Since the 1st of January, I have been receiving quite a handful of nengajos (New Year postcards) from mainly close friends and a couple of acquaintances. Nengajos are very important in Japan because they promote good relationships between businesses and clients, and friends and family. They are considered to be much more influential than Christmas cards and the sheer number of these that go out every year is phenomenal. Last year alone, more than 4 billion nengajos were sent out in total. According to the news, this year that number is expected to rise by 6%. That’s a lot of postcards!
Perhaps you have received nengajos for the first time and have no idea what to do with them. Fear not, you still have a few days to send one back. A few of my own nengajos to friends are still awaiting an address confirmation check before they can be mailed. These can be mailed up until January 15th, just enough time to grab one from the post office, address it to your friends, family, or business associates, and stick it into the mail slot for a timely delivery. The only exception of sending nengajos is that you would avoid addressing them to anyone who has experienced a death in the family last year. This is in order to show respect for the deceased.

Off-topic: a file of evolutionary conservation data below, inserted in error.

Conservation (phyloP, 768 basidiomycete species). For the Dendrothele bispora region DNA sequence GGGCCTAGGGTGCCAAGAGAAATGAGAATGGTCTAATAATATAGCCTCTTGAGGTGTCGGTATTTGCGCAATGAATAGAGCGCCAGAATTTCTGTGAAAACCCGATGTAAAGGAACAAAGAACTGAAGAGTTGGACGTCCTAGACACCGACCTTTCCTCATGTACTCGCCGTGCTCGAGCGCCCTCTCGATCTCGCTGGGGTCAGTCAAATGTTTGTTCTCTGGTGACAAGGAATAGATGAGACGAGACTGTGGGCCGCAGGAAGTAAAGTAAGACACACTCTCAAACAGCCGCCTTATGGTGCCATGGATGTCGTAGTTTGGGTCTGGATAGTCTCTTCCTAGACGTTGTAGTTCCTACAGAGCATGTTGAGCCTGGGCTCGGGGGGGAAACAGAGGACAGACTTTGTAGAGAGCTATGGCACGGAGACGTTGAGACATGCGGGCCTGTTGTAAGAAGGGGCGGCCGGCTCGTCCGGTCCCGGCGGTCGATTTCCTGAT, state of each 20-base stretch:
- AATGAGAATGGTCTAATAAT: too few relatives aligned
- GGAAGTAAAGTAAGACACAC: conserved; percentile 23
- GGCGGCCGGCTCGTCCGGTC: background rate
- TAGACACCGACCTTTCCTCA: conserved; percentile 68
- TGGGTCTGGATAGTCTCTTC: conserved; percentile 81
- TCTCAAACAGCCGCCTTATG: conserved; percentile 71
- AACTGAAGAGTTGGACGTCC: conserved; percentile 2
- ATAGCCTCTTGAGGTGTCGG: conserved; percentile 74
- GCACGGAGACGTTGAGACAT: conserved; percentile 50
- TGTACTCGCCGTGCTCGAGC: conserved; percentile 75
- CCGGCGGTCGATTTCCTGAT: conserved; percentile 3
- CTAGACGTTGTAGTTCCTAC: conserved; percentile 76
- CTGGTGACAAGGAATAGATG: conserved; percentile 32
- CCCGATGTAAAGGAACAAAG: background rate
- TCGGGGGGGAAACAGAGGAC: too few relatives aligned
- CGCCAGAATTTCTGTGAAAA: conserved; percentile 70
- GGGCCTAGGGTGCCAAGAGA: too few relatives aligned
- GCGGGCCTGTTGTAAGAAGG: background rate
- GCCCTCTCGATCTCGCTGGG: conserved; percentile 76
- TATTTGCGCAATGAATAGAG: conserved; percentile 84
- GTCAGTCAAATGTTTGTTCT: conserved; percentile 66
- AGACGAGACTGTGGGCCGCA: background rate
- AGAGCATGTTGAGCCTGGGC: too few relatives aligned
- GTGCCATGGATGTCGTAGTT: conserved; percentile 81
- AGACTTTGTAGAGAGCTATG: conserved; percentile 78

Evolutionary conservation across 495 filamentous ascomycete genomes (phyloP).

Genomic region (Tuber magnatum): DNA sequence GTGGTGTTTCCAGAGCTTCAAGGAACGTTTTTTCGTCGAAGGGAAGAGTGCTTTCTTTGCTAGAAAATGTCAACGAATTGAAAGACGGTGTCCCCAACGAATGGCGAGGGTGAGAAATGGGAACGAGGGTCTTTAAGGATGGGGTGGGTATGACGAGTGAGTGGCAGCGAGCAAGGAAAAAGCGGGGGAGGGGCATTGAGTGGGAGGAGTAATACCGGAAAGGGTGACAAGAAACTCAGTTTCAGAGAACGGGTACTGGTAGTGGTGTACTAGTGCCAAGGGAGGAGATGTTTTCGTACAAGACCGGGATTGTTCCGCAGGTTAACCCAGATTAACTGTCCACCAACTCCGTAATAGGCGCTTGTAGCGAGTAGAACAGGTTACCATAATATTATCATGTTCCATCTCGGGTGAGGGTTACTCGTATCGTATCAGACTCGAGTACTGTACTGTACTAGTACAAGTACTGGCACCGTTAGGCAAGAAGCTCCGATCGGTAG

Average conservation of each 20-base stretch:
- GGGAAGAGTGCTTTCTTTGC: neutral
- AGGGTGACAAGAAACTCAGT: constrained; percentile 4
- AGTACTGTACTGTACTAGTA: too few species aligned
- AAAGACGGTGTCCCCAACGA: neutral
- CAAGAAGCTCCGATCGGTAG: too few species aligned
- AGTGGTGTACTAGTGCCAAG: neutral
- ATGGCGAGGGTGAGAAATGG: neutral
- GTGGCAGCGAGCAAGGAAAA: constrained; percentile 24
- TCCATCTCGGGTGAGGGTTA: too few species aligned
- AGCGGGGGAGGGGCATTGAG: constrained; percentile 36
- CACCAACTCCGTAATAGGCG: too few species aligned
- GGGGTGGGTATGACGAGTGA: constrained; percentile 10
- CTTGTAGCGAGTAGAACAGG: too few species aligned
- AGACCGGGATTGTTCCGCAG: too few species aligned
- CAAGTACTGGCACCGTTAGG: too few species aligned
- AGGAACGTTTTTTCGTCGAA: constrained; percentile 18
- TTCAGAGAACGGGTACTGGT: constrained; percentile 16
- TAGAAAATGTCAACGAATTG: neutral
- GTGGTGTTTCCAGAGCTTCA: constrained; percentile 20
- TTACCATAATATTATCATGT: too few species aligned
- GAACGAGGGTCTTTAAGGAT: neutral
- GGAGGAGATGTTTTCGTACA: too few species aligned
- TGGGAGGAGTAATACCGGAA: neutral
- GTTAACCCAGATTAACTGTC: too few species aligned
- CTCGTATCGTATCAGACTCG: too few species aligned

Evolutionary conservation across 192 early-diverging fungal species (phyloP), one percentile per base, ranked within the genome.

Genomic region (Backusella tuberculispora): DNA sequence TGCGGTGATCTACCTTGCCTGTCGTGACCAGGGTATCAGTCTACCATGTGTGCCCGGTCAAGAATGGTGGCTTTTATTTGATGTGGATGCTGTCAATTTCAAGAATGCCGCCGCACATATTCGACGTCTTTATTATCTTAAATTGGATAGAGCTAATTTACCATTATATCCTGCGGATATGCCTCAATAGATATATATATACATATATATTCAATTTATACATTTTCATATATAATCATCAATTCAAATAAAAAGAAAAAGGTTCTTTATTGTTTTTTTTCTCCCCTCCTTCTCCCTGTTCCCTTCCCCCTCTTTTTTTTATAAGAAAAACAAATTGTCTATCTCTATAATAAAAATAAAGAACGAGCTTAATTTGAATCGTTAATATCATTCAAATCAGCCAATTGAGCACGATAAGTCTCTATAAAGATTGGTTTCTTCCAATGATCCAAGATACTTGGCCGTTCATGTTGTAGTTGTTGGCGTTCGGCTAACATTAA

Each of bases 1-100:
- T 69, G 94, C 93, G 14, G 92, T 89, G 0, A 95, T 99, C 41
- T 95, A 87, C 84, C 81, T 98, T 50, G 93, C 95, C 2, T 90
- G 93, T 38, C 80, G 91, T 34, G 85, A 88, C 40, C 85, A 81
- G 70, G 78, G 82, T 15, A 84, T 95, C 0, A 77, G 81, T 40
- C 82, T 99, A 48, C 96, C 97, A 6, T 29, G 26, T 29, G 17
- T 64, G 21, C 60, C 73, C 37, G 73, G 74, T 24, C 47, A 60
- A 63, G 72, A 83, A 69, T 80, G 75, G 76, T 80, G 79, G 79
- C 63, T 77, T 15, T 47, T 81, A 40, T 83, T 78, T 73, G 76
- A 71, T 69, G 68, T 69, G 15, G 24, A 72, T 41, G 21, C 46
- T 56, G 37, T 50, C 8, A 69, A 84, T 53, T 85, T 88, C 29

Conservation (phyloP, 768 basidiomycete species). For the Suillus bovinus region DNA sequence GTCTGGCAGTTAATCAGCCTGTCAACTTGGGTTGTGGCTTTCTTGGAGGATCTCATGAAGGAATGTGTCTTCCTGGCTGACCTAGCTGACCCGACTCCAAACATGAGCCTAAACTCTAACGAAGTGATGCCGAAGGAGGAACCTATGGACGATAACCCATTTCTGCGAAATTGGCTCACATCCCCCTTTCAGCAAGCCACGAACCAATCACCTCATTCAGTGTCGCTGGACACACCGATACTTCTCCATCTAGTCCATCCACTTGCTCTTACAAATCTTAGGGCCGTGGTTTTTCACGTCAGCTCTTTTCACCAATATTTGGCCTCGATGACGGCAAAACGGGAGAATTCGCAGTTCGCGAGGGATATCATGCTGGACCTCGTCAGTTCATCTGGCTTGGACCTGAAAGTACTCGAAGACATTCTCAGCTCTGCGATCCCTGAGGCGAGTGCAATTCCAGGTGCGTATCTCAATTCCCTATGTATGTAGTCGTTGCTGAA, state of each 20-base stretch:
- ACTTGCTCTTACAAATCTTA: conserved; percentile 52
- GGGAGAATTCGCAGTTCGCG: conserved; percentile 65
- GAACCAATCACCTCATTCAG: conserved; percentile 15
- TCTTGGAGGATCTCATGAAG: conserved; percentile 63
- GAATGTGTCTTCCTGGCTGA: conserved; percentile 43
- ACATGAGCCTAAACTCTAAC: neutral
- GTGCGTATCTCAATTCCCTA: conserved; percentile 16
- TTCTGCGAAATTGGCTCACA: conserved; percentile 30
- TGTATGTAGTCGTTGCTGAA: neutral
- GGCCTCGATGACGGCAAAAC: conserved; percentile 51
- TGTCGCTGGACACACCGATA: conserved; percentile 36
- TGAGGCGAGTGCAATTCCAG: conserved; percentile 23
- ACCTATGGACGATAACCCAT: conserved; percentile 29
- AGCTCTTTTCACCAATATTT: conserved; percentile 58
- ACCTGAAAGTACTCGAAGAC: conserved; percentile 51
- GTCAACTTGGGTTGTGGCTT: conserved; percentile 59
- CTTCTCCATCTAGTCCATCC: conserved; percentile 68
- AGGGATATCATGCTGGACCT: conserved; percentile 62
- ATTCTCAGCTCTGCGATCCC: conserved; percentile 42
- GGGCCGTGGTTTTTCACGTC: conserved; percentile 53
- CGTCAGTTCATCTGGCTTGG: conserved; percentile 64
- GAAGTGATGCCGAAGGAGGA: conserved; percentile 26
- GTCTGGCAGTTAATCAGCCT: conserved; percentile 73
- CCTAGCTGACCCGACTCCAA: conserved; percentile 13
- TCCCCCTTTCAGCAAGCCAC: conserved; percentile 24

With this year being the year of the mouse, I have received many mousey-oriented postcards. There was a good mix of pre-printed postcards and homemade ones done on the computer. Most of the mice I received were very pretty, with pale pinks and whites or cream colors. One unusual card that an acquaintance created was formed with strange mismatched shapes and colors. I had intended to create my own postcards this year but had a bit of a problem with the final product so ended up buying them in the end. Still, they were colorfully decorated with extra plump and cheerful mice so I doubt that I could have done better myself.